EDU hosted a widely successful first public lecture this past June 24, in what was a completely open, online, and free to the public event.
The event focused on health care leadership and management during the darkest days of COVID-19 in New York City, USA, and in the north of Israel during the recent Syrian Civil War.
The speakers of this panel have worked in positions of leadership during some of the most trying healthcare crises of our lifetime, and thus shared with the audience remarkable experiences, tools for their practice, and details. They shared on painful personal experiences and hard-earned lessons to provide participants a deeper understanding of how to manage teams and execute strategy in times and conditions of volatility, uncertainty, complexity and ambiguity (VUCA).
The event’s speakers consisted of EDU professor Dr. med. Elliot Goodman as the event’s moderator, who opened the event by introducing the topic of healthcare leadership in times of crisis. Dr. Goodman is a general surgeon, who trained at the Maimonides Medical Center in New York. He’s been part of Mount Sinai Beth Israel for the last 17 years, and also of the faculty of Mount Sinai School of Medicine for the last few years.
IIn his introduction, Dr. Goodman briefly discussed the importance of VUCA, a tool for military leaders designed to help leaders deal with difficult, unpredictable situations. Under the principles of VUCA, health care leaders have to deal with volatility, where a situation changes on a minute to minute and day to day basis. They deal with uncertainties, complexity, and lastly, with ambiguity.
Following his introduction, Dr. Elliot Goodman gave the floor to Dr. Scott Lorin, the first guest speaker of the event. Dr. Scott Lorin earned his MD from the Sackler School of Medicine in Tel Aviv, Israel and is board-certified in internal medicine, pulmonary medicine and critical care medicine. In May 2018, Dr. Lorin became President and COO of Mount Sinai Brooklyn and has for the last year led them through the COVID-19 crisis. His research demonstrating how operation management tools can improve quality outcomes in critically ill patients has been presented at the American Thoracic Society and the Institute for Healthcare Improvement conferences.
Dr. Lorin’s talked about his experience leading Mount Sinai Brooklyn Hospital through the COVID surge back in Spring 2020. He embarked his presentation by addressing the globally-shared feeling of overwhelm and impotence at the sight of COVID-19’s waves of infections.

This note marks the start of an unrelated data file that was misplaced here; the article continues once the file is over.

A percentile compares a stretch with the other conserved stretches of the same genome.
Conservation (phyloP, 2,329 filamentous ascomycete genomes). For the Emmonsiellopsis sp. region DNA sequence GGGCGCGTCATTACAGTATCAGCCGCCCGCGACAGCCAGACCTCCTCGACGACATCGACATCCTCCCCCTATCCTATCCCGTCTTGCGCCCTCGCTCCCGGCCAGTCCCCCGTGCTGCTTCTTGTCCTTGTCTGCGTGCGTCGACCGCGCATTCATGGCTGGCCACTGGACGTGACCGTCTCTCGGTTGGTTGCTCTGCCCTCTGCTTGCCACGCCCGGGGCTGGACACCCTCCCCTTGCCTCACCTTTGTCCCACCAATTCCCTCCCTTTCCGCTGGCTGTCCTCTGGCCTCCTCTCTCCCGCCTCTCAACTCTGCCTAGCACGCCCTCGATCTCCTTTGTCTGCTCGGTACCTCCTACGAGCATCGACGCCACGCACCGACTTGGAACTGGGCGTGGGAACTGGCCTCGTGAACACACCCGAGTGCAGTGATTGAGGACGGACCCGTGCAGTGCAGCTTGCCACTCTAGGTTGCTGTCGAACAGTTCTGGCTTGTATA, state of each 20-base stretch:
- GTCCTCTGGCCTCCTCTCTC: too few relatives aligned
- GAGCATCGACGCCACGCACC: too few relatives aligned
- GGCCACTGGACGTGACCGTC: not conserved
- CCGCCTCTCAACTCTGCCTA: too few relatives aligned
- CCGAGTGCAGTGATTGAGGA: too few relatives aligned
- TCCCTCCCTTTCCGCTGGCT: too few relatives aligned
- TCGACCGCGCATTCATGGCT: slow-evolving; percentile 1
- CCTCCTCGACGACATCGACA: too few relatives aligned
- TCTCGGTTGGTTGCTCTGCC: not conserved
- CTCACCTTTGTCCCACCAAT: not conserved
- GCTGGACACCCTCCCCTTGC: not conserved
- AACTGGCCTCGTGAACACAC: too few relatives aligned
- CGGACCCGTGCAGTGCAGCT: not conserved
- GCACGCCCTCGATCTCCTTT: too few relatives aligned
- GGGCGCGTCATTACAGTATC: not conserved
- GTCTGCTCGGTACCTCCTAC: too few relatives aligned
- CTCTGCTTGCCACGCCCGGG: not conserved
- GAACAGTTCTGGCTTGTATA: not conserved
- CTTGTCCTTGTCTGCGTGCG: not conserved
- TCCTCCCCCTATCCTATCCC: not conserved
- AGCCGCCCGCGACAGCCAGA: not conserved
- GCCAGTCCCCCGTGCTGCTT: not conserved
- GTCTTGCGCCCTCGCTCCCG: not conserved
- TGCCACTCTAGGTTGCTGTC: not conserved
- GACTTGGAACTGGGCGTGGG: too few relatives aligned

“When people describe COVID, you may hear they may use the term ‘apocalyptic’ or ‘tsunami’. This wasn’t just a tsunami. This was recurring tsunamis every day. See, typically, when a tsunami happens, the hardest part of it is the clean up afterwards. But it typically moves away. What we were having is a tsunami every day, of patients coming into the hospital, critically ill and sick.”
In what can only be described as moving and striking statements, Dr. Lorin gave a sense of the volume, speed, acuity and ferocity of COVID, and how a relatively small hospital was able to weather it through perseverance, resilience, teamwork, and participation–along with a well-prepared health system.
Back in January 2020 when the spread of COVID in Northern Italy grew concerning, doctors around the world, Dr. Lorin included, started to pay close attention. They began preparing for the worst, proceeding ‘in the dark’, without a clear understanding of the volume, extent, and potential damage of the virus. In action, these looks like daily meetings with staff to figure out surge capacity, equipment potentially needed and where to source it, available staff, etc. Even after preparing hospital beds, with 240 available for a highly probable surge, they realized that the amount of beds would not matter if they didn’t have the staff needed to tend them.
Dr. Lorin recalls “the hospital became a war zone. We were battling an unfamiliar enemy, and we had to redo our strategy and rethink. And really use wartime strategies to be able to tackle this.”
With that in mind, priorities and steps were instated to lead the hospital staff through what would be the majority’s first ever massive health crisis.
“While we didn’t know how bad it was, we knew we were going to need more supplies.”
Priority 1 was set as securing the perimeter, as well as supplies and equipment. This meant designating areas around the hospital and within it–where to use non-clinical PPE, where to doff and don PPE, and where full PPE was required at all times. Dr. Lorin also explained how supplies were highly increased: a second oxygen tanker was brought in, along with acquiring extra dialysis machines, portable oxygen tanks, small ventilators, nasal cannulas, drips and other nursing frontline supplies. Lastly, cleaning staff was increased around the hospital.
“We had staff do everything. Whatever it was to get patient care going.”
Priority 2 regarded bringing in staff, as over 20% of the hospital’s personnel contracted the virus. They had 200 nurses and physicians from Mount Sinai Health System stationed at their hospital–many not in their traditional roles–as well as 90 temp visiting staff (nurses, respiratory therapists, anaesthesiologists, CRNAs).